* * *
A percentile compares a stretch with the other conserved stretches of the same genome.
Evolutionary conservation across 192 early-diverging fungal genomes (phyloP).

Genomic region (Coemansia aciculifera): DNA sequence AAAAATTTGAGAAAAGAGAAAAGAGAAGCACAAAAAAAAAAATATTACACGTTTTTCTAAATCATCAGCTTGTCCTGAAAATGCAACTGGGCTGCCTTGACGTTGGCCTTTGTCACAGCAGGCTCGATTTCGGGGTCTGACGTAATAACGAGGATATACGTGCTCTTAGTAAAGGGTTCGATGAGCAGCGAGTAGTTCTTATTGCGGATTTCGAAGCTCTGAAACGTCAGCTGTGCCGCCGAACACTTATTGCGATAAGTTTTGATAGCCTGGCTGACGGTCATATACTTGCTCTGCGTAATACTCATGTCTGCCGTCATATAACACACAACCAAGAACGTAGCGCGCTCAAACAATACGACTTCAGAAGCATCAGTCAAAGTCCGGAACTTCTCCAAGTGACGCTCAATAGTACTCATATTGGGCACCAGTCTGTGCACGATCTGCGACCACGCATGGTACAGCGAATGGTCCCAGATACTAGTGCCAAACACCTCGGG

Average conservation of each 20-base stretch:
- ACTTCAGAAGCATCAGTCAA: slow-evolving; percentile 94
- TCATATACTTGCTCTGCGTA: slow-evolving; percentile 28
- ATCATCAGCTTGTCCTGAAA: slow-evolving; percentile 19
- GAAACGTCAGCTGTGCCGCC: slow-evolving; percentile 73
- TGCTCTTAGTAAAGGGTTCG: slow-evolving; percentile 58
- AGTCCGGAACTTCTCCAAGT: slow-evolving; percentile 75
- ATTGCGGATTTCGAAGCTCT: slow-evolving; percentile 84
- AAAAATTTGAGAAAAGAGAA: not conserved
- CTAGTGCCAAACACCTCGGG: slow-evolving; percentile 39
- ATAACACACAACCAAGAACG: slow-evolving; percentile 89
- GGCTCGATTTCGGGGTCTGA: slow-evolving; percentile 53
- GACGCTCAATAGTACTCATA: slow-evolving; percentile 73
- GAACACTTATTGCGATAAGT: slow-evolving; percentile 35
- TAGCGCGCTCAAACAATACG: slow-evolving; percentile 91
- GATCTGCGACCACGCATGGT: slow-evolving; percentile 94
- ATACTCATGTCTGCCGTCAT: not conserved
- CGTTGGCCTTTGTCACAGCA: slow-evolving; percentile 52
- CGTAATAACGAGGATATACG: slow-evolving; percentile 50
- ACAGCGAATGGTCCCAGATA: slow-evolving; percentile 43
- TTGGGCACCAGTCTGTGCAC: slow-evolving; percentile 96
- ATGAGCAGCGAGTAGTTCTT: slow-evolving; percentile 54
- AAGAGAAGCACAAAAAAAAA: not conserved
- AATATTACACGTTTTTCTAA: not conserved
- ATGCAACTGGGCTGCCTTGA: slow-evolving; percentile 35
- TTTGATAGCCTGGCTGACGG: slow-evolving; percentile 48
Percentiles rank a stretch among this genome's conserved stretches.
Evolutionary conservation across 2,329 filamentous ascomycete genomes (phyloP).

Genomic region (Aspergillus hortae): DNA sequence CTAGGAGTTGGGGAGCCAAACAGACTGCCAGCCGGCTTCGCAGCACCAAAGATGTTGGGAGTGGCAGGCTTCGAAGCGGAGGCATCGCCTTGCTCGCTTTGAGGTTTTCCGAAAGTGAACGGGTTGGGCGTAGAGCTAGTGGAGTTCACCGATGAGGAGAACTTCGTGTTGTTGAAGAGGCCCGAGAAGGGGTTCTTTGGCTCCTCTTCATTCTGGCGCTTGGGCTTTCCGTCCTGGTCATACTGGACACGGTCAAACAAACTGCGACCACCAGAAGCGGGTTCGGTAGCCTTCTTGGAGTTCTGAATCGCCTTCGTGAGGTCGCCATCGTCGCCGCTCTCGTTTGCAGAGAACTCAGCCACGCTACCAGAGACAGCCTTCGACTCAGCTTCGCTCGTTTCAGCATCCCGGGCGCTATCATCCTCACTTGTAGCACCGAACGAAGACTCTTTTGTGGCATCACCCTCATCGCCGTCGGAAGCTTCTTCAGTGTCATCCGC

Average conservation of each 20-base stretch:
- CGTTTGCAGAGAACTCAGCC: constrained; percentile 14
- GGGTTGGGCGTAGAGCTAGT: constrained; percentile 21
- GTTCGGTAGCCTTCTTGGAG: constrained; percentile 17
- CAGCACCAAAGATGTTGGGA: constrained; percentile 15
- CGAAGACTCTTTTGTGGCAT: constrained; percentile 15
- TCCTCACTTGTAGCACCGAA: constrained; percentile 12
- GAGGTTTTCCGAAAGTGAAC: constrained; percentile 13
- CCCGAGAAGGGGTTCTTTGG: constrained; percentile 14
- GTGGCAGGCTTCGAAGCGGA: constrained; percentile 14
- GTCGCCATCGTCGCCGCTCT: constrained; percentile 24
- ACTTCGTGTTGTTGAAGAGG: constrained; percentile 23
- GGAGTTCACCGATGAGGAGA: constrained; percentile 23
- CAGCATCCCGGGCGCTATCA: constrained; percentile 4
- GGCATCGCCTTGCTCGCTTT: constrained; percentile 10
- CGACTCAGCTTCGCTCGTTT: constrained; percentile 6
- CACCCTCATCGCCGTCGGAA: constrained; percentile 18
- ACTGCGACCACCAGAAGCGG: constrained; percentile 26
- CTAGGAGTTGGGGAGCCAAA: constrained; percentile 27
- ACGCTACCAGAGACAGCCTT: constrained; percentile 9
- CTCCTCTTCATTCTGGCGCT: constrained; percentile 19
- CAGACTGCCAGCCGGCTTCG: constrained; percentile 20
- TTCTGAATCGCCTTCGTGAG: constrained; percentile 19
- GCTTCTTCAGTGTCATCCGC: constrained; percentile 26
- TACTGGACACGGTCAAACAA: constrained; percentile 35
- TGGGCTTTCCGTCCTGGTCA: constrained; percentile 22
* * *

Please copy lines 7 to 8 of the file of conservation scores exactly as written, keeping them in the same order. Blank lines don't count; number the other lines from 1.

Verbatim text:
- ATCATCAGCTTGTCCTGAAA: slow-evolving; percentile 19
- GAAACGTCAGCTGTGCCGCC: slow-evolving; percentile 73